For each summer and winter, the price of flying from China to the United States soars. Tens of thousands of young Chinese in ponytails or sneakers eagerly head to their dream factories — American colleges — with bulged backpacks hiked up on shoulders and heavy suitcases rolling behind. After a more than a 13-hour journey, they present customs officers with neatly arranged sheets and pamphlets showing their destination to the exotic land: New York University, Boston University, the University of Florida, University of California, Los Angeles and the University of Wisconsin, Madison, among others.
In the past decade, China has witnessed an explosion in the number of students studying abroad. The Institute of International Education (IIE)’s annual report says the number of Chinese students studying in the United States surged 23.5 percent in the 2010-11 academic years. China has been the top country of origin of international students since 2009.
Undergraduate students are the major force driving the growth. By the 2010-’11 academic year, the number saw a 43 percent rise, with a total of 56,976 students comprising one-third of all Chinese students living in the United States.
Jawee Perla, senior advisor of International Student and Scholar Services at American University, said Chinese students now account for 12 percent of the international student group, at the largest at American University. Though the number of undergraduate students is still less than that of the graduates, its rapid rise cannot be overstated.
“There are 43 Chinese undergraduates in 2011, but this year the number is 52,” he said. “We see a large number studying in a range of disciplines in Kogod School of Business, Washington College of Law and School of Communications, etc. ”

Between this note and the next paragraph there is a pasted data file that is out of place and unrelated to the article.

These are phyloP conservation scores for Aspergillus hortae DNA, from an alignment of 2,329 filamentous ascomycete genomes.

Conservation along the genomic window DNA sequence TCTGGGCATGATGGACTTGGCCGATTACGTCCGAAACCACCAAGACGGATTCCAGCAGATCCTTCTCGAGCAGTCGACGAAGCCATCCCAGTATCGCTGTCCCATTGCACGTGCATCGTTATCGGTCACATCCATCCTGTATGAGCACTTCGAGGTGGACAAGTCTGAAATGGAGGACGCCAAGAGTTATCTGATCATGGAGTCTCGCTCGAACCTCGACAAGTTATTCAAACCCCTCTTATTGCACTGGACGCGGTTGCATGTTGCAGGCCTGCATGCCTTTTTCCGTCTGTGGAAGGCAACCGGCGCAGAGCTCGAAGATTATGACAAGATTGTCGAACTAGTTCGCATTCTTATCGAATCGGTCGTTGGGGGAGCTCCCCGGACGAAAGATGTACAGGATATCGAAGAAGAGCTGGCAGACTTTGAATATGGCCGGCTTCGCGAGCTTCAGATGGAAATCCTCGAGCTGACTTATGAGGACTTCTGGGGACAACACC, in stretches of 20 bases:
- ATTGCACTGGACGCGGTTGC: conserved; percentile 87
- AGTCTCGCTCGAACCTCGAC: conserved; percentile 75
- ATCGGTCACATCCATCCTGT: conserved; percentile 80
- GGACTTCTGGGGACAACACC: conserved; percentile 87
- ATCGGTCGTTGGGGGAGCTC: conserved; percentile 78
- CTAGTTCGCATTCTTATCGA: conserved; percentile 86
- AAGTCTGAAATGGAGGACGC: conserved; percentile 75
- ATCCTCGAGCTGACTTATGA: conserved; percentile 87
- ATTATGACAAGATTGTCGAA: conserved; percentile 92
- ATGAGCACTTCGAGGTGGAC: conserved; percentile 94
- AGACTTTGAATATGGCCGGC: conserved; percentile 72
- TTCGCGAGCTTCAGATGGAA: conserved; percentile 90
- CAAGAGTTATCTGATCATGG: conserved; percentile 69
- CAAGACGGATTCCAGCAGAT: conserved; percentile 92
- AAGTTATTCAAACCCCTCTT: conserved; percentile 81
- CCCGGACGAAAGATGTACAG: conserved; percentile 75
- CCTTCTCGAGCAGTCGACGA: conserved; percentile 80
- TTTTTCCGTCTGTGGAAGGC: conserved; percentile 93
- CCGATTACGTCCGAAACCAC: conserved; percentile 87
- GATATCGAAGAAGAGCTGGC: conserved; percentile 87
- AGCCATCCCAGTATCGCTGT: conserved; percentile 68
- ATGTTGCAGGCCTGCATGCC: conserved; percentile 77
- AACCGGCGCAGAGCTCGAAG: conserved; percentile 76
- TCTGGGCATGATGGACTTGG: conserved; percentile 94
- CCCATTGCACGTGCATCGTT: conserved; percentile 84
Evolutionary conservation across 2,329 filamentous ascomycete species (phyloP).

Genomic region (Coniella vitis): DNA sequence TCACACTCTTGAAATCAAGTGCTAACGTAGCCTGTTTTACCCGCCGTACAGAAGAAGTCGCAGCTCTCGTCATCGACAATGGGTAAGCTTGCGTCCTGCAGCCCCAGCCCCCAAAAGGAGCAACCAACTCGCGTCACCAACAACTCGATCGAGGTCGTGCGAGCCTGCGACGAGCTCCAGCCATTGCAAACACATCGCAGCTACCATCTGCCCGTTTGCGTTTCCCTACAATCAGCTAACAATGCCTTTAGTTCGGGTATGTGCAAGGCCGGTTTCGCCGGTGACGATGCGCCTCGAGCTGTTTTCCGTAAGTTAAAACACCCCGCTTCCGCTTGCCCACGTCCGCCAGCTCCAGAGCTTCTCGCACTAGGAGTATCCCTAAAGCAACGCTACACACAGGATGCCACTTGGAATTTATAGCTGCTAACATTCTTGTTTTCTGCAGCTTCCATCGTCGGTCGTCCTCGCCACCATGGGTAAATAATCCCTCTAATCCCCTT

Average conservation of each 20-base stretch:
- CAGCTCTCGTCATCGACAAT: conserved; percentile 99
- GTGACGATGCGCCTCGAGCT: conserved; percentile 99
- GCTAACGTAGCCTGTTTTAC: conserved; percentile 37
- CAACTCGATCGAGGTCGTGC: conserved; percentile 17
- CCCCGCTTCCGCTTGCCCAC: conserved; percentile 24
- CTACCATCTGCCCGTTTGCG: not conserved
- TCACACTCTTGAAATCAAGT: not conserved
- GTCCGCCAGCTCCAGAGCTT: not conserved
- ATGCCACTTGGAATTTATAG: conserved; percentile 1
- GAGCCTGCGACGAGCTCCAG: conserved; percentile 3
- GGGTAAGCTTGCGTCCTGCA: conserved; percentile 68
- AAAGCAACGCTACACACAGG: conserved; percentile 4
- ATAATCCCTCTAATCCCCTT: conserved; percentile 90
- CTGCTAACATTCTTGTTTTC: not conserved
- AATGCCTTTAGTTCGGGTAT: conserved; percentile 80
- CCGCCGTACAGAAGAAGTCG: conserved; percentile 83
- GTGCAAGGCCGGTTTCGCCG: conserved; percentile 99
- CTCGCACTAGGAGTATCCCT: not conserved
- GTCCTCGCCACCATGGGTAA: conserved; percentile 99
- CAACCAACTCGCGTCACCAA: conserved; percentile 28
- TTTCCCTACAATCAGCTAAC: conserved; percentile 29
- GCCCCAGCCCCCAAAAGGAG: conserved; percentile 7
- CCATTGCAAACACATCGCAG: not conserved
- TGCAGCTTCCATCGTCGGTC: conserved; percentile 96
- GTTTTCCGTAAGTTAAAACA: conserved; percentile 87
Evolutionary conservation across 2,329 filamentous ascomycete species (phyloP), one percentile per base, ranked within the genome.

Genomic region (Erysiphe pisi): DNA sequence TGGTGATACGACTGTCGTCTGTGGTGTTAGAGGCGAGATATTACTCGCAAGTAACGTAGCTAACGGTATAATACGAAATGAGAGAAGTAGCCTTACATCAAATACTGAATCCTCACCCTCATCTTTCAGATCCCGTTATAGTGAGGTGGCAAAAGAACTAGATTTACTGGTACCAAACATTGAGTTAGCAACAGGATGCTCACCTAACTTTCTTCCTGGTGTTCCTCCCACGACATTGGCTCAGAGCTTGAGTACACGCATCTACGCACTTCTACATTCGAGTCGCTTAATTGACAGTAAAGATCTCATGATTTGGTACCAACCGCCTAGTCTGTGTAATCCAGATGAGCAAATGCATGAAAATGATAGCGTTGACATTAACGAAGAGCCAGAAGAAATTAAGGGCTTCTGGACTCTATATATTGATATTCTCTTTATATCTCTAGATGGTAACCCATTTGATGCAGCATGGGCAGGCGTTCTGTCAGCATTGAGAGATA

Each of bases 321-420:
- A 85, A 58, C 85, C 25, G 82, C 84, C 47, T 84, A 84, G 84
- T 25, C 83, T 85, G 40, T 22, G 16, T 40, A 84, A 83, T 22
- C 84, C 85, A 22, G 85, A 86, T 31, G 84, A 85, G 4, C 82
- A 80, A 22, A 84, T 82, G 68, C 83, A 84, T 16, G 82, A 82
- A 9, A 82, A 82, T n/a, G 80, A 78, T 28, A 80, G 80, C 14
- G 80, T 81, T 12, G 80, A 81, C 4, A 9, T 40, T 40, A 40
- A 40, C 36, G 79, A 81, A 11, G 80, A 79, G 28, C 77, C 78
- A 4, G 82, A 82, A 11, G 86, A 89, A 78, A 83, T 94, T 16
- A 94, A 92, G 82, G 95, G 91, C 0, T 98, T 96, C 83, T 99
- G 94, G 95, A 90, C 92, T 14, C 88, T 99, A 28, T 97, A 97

For Chinese graduate students, the numbers of applications also continued to increase dramatically in 2012. Applications from prospective students increased 18 percent in 2012 following a fluctuation of 21 percent in 2011 and 20 percent in 2010. This is China’s seventh consecutive year of double-digit growth, according to the survey from Council of Graduate Schools (CGS).
Unlike domestic students, international students, especially those at undergraduate level, have little, if any, financial aid. That means they pay almost 100 percent of tuition and fees.
“It is a large amount of money,” Perla said, “For undergraduates at AU, they have to pay $38,982 for one academic year, but that only covers the tuition. The actual cost includes mandatory fees, rooms, health insurance, etc. All of that together is about $57,000.”
With so much money to pay, Chinese parents are still willing to send their only child to the States. Perla said there are several reasons.
“With the expanding Chinese economy, the increased prestige of foreign education, and with certain economic factors, such as China’s one-child policy … it (is) possible for families to support fewer students for higher education, spend more money and pour more resources to their only child to study overseas,” Perla said.
The flood of Chinese students studying in America is also a new manifestation of Confucianism, which emphasizes education. Even before middle school, children from middle-class families begin to pay close attention to the information of meiguo liuxue — studying in the USA. They devote hours every day after classes preparing for American standardized exams from the Scholastic Assessment Test (SAT) or the Graduate Record Examination (GRE) to the Test of English as a Foreign Language (TOEFL). With the support of education programs and test trainings, they often score in the top quartile of those exams.
Eric Kuang, a first-year public relations graduate student at the University of Florida, has been in the States for only two months. Recalling those days of preparation for tests, he describes them as “a pleasant misery.”
“Compared with TOEFL, I think (the) GRE is a more difficult task for me. Memorizing thousands of words is very hard, and I usually devote three to five hours to that. But studying with some of my best friends made it less hard. We encourage and help each other to overcome the difficulties,” Kuang said. “So even if I’m not satisfied with my final scores, I still think it was a good journey to me.”
Kuang said he enjoys his new life.
“It is a totally different experience compared to my previous life in China” he said. “But there’s still far to go to completely adapt to this environment.”